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Levi v. Kratovac

Appellate Division of the Supreme Court of New York, Second Department
Dec 12, 2006
35 A.D.3d 548 (N.Y. App. Div. 2006)

Opinion

No. 2005-01789, 2006-11115.

December 12, 2006.

In an action to recover damages for wrongful death, the plaintiff appeals from (1) an order of the Supreme Court, Queens County (Elliot, J.), dated January 11, 2005, which granted the motion of the defendants City of New York and City of New York Department of Transportation for summary judgment dismissing the complaint insofar as asserted against them, and (2) a judgment of the same court dated March 7, 2005, which, upon the order, dismissed the complaint. The plaintiff's notice of appeal from the order is deemed to also be a notice of appeal from the judgment ( see CPLR 5501 [c]).

Neil Iovino, P.C., Forest Hills, N.Y. (Ronald Cohen of counsel), for appellant.

Michael A. Cardozo, Corporation Counsel, New York, N.Y. (Edward F. X. Hart and Tahirih M. Sadrieh of counsel), for respondents.

Before: Miller, J.P., Krausman, Fisher and Dillon, JJ., concur.


Ordered that the appeal from the order is dismissed; and it is further,

Ordered that the judgment is affirmed; and it is further,

Ordered that one bill of costs is awarded to the defendants City of New York and City of New York Department of Transportation.

The defendants City of New York and City of New York Department of Transportation (hereinafter together the City) established their prima facie entitlement to judgment as a matter of law. A municipality is not an insurer of the safety of its roadways. The design, construction, and maintenance of public highways is entrusted to the sound discretion of municipal authorities, and as long as a highway is reasonably safe for those who obey the rules of the road, the duty of the municipality is satisfied. The liability of a municipality begins and ends with the fulfillment of its duty to construct and maintain its highways in a reasonably safe condition ( see Tomassi v Town of Union, 46 NY2d 91, 97; Ciasullo v Town of Greenville, 275 AD2d 338). No liability will attach unless the alleged negligence of the municipality in maintaining its roads is a proximate cause of the accident ( see Clark v State of New York, 250 AD2d 569).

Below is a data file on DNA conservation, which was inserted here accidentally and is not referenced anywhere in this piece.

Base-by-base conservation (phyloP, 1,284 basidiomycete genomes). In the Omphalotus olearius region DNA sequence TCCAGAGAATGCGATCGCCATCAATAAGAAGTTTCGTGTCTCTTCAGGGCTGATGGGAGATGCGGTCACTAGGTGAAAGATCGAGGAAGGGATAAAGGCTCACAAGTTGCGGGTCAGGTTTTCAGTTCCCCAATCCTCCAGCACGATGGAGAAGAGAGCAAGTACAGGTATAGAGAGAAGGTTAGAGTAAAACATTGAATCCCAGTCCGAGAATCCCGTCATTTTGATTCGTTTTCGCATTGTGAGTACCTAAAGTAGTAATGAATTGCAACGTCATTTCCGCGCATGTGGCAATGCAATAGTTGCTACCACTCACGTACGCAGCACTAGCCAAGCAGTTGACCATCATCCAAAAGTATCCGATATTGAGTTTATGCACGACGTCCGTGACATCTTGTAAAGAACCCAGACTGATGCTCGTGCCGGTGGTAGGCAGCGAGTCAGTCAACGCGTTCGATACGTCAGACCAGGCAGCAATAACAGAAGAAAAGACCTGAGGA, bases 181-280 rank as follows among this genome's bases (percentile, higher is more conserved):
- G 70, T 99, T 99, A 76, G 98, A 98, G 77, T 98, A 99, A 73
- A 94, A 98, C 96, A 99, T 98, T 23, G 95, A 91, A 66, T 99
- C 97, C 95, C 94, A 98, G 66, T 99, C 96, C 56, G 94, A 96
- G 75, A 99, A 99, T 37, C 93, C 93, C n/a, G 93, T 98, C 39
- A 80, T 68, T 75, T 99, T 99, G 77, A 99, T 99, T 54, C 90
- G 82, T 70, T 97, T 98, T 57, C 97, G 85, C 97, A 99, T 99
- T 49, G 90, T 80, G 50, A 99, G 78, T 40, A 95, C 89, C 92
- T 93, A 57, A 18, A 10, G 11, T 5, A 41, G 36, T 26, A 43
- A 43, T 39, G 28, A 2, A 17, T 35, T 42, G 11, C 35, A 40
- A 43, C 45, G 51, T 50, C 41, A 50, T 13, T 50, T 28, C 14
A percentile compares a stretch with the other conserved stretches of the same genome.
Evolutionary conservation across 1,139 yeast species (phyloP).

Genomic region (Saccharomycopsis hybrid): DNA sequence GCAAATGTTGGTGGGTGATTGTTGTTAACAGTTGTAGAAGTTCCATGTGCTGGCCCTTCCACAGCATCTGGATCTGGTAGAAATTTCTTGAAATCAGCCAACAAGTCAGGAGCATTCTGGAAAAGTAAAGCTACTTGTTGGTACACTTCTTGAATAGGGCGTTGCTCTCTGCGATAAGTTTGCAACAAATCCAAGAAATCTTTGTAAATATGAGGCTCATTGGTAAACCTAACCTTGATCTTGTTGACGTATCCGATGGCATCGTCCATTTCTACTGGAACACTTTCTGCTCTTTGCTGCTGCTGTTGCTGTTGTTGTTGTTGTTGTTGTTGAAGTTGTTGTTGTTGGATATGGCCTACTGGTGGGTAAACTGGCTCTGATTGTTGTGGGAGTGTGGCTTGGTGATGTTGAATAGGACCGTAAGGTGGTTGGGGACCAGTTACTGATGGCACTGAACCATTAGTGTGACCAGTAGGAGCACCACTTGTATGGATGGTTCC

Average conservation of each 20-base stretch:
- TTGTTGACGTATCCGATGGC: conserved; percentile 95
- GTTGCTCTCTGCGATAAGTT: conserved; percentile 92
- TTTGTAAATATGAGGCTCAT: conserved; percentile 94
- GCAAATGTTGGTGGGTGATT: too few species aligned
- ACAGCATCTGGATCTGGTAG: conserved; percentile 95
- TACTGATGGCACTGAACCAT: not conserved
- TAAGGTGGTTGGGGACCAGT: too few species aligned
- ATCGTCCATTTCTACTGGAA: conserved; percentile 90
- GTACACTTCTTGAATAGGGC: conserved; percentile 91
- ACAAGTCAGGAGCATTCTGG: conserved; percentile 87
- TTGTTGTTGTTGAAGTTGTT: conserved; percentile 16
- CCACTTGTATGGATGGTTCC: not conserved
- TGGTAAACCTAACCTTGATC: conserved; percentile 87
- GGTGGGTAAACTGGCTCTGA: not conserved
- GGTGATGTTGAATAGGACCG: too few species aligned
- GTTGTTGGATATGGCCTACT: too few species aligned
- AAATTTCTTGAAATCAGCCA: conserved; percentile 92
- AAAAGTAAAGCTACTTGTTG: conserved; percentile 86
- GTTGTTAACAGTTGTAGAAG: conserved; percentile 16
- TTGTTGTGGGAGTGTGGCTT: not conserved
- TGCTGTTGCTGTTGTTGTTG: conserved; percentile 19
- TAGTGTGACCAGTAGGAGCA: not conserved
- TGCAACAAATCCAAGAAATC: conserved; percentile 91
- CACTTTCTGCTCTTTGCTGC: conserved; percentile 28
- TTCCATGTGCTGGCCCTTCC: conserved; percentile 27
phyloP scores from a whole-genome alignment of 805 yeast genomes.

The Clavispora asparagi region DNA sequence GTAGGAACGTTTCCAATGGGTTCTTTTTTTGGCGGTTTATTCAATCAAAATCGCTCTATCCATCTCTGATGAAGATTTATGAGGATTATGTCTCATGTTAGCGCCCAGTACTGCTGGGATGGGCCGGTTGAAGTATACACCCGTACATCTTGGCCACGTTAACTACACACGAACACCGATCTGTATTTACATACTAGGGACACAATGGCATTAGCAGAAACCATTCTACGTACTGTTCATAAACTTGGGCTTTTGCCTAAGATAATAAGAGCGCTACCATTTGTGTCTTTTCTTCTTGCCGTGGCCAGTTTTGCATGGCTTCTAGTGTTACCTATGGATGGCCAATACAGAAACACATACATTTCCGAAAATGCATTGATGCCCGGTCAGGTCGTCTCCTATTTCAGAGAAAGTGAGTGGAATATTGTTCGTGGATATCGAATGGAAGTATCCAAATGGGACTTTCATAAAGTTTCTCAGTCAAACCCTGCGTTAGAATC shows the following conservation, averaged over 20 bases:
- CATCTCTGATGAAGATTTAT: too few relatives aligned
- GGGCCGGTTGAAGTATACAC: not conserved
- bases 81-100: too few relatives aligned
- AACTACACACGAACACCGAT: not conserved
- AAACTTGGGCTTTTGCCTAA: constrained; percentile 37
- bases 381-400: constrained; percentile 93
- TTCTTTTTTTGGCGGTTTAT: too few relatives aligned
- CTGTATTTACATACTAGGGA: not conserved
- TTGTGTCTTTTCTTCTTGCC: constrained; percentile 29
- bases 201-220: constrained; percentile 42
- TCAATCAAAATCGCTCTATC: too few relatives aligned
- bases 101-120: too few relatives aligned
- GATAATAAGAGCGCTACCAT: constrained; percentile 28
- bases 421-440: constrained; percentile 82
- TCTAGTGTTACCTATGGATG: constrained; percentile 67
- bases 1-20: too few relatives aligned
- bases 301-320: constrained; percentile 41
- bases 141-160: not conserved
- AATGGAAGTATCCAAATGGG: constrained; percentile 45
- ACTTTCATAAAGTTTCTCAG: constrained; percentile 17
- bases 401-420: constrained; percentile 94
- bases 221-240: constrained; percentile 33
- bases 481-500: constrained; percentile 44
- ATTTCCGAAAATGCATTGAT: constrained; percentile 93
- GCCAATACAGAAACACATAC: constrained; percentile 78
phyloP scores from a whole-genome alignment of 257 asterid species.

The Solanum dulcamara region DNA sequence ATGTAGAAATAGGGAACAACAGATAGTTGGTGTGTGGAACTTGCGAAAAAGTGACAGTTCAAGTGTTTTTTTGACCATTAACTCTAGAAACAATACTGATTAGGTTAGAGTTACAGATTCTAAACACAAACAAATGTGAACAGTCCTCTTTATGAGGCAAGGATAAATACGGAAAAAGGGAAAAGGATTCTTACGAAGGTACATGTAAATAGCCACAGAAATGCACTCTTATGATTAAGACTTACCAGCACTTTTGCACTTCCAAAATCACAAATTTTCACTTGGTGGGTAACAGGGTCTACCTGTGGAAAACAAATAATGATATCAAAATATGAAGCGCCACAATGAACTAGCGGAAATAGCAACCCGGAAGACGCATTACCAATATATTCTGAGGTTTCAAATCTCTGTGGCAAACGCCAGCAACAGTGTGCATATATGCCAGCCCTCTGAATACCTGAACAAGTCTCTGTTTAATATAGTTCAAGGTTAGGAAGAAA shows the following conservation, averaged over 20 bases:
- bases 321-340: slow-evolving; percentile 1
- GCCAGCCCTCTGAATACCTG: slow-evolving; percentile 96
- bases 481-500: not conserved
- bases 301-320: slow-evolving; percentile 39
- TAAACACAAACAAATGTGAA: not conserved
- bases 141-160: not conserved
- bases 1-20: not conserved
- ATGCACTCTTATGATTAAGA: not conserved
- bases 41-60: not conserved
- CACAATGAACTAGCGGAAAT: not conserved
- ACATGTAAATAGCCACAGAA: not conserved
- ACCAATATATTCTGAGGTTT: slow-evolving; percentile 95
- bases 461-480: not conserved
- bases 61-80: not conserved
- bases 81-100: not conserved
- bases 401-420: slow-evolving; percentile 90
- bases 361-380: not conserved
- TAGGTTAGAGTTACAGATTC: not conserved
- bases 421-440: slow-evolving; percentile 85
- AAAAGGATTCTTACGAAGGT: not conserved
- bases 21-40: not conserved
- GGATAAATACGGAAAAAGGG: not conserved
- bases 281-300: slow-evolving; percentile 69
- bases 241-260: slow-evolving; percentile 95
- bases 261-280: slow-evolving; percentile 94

After the completion of a pedestrian safety study, the City made certain improvements to Queens Boulevard, including the intersection where the subject accident occurred. Because these improvements were made in accordance with a reasonable traffic plan made after an adequate study, the City is entitled to qualified immunity for liability arising out of these decisions ( see Affleck v Buckley, 96 NY2d 553, 556; Friedman v State of New York, 67 NY2d 271, 284; Quigley v Goldfine, 276 AD2d 681). Furthermore, there was no evidence that the pedestrian safety study commissioned by the City was inadequate, or that there was no reasonable basis for its traffic plan.

Furthermore, there was no evidence that any feature of Queens Boulevard was a proximate cause of the decedent's accident. The intervening acts of the decedent in crossing against the light, and of the defendant Senad Kratovac in exceeding the speed limit, were the proximate causes of the accident, as they were not normal and foreseeable consequences of the situation created by the City's improvements to the intersection ( see Maheshwari v City of New York, 2 NY3d 288, 295; Derdiarian v Felix Contr. Corp., 51 NY2d 308, 315).

In opposition to the motion for summary judgment the plaintiff failed to raise a triable issue of fact. Accordingly the motion was properly granted.


Summaries of

Levi v. Kratovac

Appellate Division of the Supreme Court of New York, Second Department
Dec 12, 2006
35 A.D.3d 548 (N.Y. App. Div. 2006)
Case details for

Levi v. Kratovac

Case Details

Full title:NATALIE LEVI, Appellant, v. SENAD KRATOVAC, Defendant, and CITY OF NEW…

Court:Appellate Division of the Supreme Court of New York, Second Department

Date published: Dec 12, 2006

Citations

35 A.D.3d 548 (N.Y. App. Div. 2006)
2006 N.Y. Slip Op. 9424
827 N.Y.S.2d 196

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